Shanghai Courts Increase IP Rights Protection
Courts in Shanghai are stepping up their efforts in dealing with intellectual property rights-related cases, a move to support the city's ambition to become a global center for innovation.
Earlier this year, President Xi Jinping called for building Shanghai, the country's largest cosmopolitan city and economic hub, into a global center for technology and innovation as a new strategy to drive economic growth.
Following that call, the Shanghai High People's Court recently released guidelines that clarifies its working goals and main tasks in helping the city become a global science and technology center.
The guidelines are in five parts with a total of 23 articles. According to the guidelines, Shanghai will further promote the reform of its judicial system, improve the judicial mechanism and address issues that influence justice and constrain judicial efficiency and ability.
Mao Ronghua, vice-president of the Shanghai High People's Court, said it would work to create an internationally influential judicial environment and fulfill its judicial role of standardization, guidance, promotion and protection in intellectual property cases.
In recent years, Shanghai courts have strengthened their efforts in intellectual property-related cases, especially those connected to the construction of a global science and technology center. A specialized intellectual property court was established in the city.
"In recent years, the number of intellectual property-related cases has risen sharply. This reveals that the demand for IP protection is increasing with the city's economic restructuring and the promotion of IP awareness," Mao said.
He said the number of IP-related cases has grown by about 20 percent in recent years.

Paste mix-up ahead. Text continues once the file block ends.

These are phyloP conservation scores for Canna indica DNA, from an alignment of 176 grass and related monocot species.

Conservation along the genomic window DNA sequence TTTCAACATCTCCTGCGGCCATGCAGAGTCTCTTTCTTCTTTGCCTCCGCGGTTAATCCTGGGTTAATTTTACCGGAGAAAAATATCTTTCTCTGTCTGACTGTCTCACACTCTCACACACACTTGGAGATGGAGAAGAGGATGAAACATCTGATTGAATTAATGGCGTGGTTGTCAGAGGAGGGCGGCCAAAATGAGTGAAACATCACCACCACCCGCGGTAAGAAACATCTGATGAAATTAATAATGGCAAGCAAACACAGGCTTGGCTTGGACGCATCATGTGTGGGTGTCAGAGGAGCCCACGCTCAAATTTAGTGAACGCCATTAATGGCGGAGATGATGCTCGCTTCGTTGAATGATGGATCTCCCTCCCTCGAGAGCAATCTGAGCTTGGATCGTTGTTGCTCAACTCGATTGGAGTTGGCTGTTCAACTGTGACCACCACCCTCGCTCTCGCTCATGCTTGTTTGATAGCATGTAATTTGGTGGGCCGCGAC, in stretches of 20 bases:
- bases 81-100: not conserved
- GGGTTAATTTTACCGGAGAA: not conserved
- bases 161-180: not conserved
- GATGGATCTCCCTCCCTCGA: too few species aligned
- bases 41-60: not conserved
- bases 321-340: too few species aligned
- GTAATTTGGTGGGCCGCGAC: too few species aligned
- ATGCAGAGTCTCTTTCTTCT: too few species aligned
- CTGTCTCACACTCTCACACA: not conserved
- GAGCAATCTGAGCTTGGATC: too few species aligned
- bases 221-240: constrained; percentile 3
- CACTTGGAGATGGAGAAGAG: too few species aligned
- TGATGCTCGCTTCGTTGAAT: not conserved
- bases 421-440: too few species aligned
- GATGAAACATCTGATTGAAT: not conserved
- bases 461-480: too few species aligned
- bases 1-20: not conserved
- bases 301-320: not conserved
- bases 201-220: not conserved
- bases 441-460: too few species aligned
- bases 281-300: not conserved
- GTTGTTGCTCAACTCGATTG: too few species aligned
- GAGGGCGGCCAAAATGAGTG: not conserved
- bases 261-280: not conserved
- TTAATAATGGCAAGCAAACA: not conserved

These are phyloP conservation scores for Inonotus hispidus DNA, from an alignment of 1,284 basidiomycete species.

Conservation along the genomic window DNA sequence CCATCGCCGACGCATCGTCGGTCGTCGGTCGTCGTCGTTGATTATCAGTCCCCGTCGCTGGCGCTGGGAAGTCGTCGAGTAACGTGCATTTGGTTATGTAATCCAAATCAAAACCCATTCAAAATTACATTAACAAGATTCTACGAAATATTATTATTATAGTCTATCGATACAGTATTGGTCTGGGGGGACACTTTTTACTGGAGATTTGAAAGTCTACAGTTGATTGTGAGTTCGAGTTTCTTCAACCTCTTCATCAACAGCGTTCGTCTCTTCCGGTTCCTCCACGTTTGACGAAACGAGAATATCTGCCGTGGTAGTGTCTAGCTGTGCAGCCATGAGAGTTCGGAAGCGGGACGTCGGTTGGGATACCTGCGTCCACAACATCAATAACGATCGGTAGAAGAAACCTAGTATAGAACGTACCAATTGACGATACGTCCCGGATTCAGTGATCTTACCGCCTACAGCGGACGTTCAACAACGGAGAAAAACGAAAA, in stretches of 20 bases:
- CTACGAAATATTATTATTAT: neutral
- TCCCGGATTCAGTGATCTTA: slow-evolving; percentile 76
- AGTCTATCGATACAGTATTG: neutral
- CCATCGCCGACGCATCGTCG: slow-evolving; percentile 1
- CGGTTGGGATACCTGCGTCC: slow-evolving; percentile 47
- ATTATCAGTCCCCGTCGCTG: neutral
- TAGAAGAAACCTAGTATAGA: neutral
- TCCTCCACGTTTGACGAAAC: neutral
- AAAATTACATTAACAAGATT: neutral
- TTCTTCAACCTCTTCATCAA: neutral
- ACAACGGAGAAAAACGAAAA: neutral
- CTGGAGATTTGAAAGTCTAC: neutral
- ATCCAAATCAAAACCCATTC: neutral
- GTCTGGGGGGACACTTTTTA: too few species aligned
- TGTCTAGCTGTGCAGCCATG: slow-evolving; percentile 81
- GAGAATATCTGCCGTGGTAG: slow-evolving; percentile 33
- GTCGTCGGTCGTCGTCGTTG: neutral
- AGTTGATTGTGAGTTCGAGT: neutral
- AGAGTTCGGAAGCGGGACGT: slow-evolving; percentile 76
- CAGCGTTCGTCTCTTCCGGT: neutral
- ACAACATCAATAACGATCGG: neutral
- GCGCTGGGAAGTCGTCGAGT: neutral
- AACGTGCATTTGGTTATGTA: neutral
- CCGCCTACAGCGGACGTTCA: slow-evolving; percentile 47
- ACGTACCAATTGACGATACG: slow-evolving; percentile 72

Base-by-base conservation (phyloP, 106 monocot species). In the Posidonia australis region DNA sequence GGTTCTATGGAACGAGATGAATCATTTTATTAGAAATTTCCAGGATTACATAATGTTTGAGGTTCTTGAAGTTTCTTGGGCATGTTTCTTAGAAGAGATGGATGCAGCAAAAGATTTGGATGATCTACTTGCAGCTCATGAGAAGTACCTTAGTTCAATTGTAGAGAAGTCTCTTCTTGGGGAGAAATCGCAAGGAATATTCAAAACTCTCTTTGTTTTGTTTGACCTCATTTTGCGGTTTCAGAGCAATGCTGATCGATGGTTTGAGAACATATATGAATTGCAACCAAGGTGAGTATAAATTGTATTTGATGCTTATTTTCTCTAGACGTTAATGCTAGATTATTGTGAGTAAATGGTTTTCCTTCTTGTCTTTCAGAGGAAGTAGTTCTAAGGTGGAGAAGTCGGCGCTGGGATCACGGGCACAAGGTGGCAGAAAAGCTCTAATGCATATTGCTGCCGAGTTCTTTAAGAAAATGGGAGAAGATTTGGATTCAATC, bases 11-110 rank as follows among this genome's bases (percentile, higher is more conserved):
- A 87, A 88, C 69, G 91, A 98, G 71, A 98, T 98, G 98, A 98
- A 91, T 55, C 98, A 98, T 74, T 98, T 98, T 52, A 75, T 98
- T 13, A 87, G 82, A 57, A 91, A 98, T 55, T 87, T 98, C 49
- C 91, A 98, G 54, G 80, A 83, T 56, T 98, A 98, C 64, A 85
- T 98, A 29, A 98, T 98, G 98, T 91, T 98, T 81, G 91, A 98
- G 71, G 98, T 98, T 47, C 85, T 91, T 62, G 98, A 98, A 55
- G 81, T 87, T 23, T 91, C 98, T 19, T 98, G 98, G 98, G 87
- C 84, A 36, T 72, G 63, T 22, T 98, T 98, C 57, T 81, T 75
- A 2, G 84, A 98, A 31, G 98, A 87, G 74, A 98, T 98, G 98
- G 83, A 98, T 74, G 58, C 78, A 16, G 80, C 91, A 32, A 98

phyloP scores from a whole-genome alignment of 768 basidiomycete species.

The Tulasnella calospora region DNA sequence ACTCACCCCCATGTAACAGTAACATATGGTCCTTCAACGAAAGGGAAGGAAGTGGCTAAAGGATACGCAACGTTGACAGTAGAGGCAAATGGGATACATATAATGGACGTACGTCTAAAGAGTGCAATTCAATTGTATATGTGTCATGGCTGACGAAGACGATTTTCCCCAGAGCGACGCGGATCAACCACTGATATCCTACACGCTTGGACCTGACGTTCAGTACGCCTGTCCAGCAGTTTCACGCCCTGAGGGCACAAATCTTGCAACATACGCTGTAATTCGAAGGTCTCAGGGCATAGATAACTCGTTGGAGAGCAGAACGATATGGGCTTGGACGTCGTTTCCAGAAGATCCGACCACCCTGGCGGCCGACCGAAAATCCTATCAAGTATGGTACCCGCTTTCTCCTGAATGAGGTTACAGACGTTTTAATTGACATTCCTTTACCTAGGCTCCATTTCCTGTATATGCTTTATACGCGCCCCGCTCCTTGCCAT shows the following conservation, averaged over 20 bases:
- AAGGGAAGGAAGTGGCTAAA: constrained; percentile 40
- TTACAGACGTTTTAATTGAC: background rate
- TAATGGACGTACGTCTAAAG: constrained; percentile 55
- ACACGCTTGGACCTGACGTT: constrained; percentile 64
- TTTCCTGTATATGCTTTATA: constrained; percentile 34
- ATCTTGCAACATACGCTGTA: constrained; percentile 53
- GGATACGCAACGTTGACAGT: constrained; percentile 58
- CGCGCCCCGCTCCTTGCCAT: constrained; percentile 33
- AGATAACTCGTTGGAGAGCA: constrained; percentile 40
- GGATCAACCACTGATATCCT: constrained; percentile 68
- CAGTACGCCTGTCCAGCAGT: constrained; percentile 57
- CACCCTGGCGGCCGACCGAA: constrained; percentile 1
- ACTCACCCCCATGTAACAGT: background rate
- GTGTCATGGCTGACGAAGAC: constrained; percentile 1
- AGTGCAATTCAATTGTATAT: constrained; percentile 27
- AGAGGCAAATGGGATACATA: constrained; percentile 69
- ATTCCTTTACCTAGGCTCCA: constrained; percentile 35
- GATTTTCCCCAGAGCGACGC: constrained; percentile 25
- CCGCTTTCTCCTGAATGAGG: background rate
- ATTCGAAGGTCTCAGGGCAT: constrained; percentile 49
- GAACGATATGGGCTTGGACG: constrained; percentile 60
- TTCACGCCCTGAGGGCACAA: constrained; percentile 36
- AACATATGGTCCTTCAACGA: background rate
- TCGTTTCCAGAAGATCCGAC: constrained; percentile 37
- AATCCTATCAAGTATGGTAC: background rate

Last year, Shanghai courts received a total of 7,688 IP-related cases, an increase of 15.06 percent from 2013, and decided 7,619, a 20.34 percent rise. They received 4,507 such cases in the first half of this year, up 26.1 percent year-on-year, and concluded 3,976, up 17 percent.
The involved fields have also gradually expanded from the machinery and chemical industries to microelectronics, information technology, biotechnology and other high-tech areas, which coincides with the growing trend of high-tech enterprises assembling in Shanghai.
As more and more domestic and international companies located their research and development centers in Shanghai, the number of IP cases involving technical research secrets is also on the rise, according to the court.
Mao said the court will increase the punishments for IP rights infringements in science and technology-related cases, so as to fully embody the market value of intellectual property.
"For those serious cases that maliciously violate intellectual property rights, the courts should properly introduce punitive compensation, tighten the fight against infringements and increase the deterrents," he said.
In addition, the Shanghai High People's Court said it would fully promote judicial openness and diverse systems to solve IP disputes in the science and technology fields.
It will also carry out a series of activities to provide advance warnings of IP rights protection and overseas legal aid services for domestic enterprises seeking overseas development.